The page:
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The University of Southampton
Biological Sciences

On the front line against lethal bacteria

Published: 30 June 2009
Professor Bill Keevil

Dispersing some decidedly unwanted communities

Microbiologist Professor Bill Keevil has hit the headlines for his work on how copper can kill off hospital superbugs such as MRSA and Clostridium difficile (C.diff). Exchanging steel for copper for surfaces may hold the key to radically reducing numbers of hospital-acquired infections. But this is just the latest in a series of significant findings to emerge from the School of Biological Sciences laboratories where Bill’s researchers are tackling a wide range of microscopic threats to public health.

The smallest forms of life have long fascinated Bill. Much of his career was spent examining bacteria at the Public Health Laboratory, which later became the Health Protection Agency. During more than 20 years working at Porton Down, he became interested in biofilms, communities of bacteria which form on most surfaces in constant contact with water. It all started with research into dental plaque and he won the Colgate prize for work on the bacteria that live inside our mouths.

Bacteria form complex structures in biofilms; one scientific journalist dubbed these surfaces ‘slime city’. They can be found everywhere, from oil pipelines and water coolers to food preparation machines. Biofilms can be difficult to detect, except at microscopic level, and can kill. ‘Often people are only alerted when there’s an outbreak of something unpleasant such as Legionnaire’s disease in a hotel, or an E.-coli infection following poor hygiene in shops or restaurants.’ Chlorine can control the bugs but many types are becoming resistant to this commonly-used cleaning chemical when they survive inside their slimy biofilms.

‘This is a real challenge for scientists. Many infections are becoming resistant to antibiotics as well as substances such as chlorine and we need new weapons in the fight against disease,’ said Bill.

Working with copper has been a major focus of his work for some time. The Copper Development Association partly-funds the research into how solid copper acts on bacteria. The value of copper-based paints has also been examined at Southampton and technician Kirstin Williamson has been employed to work with companies wanting to know more about these developments.

Copper plating - acting on bacteria

The future is looking promising for increasing the use of copper in hospitals. Trials are underway at a ward in Selly Oak Hospital where frequently-touched surfaces such as door handles, grab rails, bathroom taps and light switches have been replaced with copper alloys.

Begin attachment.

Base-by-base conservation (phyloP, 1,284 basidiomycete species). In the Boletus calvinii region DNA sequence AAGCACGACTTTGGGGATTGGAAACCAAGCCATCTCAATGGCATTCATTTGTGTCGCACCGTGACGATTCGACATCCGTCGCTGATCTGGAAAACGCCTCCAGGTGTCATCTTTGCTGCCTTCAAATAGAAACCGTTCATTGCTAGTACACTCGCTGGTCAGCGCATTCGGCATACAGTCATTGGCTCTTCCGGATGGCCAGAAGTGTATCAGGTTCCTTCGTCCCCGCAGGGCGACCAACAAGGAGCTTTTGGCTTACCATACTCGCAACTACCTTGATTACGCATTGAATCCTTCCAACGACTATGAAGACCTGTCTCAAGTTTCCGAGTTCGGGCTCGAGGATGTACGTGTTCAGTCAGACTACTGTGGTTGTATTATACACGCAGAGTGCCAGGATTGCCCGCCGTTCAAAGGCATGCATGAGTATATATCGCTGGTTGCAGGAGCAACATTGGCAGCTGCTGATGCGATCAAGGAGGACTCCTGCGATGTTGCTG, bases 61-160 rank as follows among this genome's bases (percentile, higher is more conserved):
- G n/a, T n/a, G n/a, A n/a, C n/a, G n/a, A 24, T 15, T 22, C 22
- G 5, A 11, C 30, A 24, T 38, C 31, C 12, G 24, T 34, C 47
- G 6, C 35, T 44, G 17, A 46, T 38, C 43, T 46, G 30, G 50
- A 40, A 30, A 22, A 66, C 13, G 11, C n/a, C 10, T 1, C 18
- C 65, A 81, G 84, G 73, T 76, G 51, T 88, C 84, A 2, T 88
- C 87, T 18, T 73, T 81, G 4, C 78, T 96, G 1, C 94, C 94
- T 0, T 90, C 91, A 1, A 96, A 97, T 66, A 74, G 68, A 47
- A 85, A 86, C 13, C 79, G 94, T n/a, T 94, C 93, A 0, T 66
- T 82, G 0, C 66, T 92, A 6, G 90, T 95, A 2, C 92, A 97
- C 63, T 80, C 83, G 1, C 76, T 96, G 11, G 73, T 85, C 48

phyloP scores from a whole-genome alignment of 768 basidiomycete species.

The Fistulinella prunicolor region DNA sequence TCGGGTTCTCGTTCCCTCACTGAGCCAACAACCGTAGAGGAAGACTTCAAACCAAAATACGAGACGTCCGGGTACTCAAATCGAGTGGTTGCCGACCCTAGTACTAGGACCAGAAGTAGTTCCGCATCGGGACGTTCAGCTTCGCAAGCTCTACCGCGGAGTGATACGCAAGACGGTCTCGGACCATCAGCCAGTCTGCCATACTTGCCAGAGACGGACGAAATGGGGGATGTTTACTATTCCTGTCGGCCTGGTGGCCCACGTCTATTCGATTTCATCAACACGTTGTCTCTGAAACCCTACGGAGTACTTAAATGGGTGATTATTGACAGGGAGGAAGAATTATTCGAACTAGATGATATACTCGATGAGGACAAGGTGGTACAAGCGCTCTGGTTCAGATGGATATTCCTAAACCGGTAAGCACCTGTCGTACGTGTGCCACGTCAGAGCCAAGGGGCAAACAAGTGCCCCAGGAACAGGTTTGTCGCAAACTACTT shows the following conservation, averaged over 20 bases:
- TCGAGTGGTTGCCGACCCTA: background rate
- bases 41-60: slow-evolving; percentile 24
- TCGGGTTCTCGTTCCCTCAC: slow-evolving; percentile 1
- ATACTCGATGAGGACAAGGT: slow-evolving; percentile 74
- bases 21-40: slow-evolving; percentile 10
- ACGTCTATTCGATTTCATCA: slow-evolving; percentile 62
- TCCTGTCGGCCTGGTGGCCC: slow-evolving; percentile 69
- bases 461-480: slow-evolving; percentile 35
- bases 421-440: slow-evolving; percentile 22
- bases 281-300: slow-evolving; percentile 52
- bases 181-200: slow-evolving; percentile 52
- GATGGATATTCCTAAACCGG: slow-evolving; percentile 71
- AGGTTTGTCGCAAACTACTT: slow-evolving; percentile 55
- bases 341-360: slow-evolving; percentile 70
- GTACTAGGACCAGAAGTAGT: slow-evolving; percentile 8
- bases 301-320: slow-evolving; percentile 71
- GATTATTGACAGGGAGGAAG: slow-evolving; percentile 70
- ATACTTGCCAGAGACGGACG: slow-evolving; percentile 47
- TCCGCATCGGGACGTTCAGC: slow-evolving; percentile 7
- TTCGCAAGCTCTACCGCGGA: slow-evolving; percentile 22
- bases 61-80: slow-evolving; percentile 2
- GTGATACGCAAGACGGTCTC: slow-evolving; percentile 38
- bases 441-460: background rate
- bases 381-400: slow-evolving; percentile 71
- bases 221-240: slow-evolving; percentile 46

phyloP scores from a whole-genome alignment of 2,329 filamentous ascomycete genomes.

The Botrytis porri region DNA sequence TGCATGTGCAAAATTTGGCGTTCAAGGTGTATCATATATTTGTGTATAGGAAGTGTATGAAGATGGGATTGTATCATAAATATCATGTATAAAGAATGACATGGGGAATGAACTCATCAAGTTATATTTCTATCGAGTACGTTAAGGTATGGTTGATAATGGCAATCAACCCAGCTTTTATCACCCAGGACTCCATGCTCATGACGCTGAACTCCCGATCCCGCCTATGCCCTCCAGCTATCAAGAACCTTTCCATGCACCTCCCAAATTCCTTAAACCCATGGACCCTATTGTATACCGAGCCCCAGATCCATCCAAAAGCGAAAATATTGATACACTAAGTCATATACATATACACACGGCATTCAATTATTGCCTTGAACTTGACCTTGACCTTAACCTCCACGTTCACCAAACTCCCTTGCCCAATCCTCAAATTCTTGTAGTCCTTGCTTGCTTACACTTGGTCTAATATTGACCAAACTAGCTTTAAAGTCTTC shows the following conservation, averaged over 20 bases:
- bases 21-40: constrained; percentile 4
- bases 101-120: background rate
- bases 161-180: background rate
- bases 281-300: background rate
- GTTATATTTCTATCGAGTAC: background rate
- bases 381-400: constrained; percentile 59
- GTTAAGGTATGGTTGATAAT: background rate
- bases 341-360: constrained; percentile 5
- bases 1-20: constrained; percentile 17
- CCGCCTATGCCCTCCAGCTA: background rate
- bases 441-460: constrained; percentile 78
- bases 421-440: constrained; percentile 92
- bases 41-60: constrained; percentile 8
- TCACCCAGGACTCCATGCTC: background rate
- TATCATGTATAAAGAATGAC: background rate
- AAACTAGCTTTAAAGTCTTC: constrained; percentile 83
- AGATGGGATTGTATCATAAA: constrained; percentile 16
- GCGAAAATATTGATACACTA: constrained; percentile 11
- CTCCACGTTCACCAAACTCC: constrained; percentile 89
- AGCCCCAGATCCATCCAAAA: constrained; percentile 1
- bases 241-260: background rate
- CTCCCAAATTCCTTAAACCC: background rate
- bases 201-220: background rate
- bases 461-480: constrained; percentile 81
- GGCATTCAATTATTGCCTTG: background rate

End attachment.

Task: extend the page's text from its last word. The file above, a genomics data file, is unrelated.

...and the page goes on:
‘We've already shown that copper surfaces can inactivate MRSA microbes,’ said Bill. ‘The fact that we've now established that copper also acts on C.diff spores, which are resistant to standard cleaning regimes, doubles our conviction that copper can play a significant role in helping hospitals to fight against infections.’

Hospital-acquired infections are a big problem for the NHS and C.diff in particular is resistant to the alcohol gels used in wards to disinfect hands. Latest figures from the National Audit Office and Health Protection Agency show an alarming 72 per cent increase in deaths from the bacteria with numbers rising from 3,757 in 2005 to 6,480 in 2006.

Bill arrived at Boldrewood at the end of 2000 but it wasn't his first encounter with Southampton. He had studied at the University for a post-doctoral award and remembered his time in the laboratories with affection. ‘You get two types of microbiologist. One that dedicates his or her life to the specialist study of one organism and another that takes a more holistic view to work across a broad range of subjects. I'm the second kind of scientist,’ he explained.

Providing the point, current work includes research with SBS colleagues into biofilms on salad leaves involving Hampshire growers Vitacress, working with neurosurgeons and sterile services departments to improve the cleaning of surgical instruments between operations, and interdisciplinary work with Engineering Sciences and Oceanography into tribology, the science of friction, lubrication and wear of all interacting surfaces in relative motion. The University of Southampton has just been awarded £3.26million from the Engineering and Physical Sciences Research Council (EPSRC) to establish a national centre in this field, with Bill providing expertise in antifouling strategies

Yet, despite a lifetime gazing at bacteria, microbiological research hasn’t changed his life. ‘I still eat salads and I still drink water. It’s important to guard against infection but I’m a firm believer in exposing your immune system to a few bugs now and again!’

[Bacteria in biofilm communities] are a real challenge for scientists. Many infections are becoming resistant to antibiotics as well as substances such as chlorine and we need new weapons in the fight against disease.

Professor Bill Keevil - Professor of Environmental Healthcare, School of Biological Sciences
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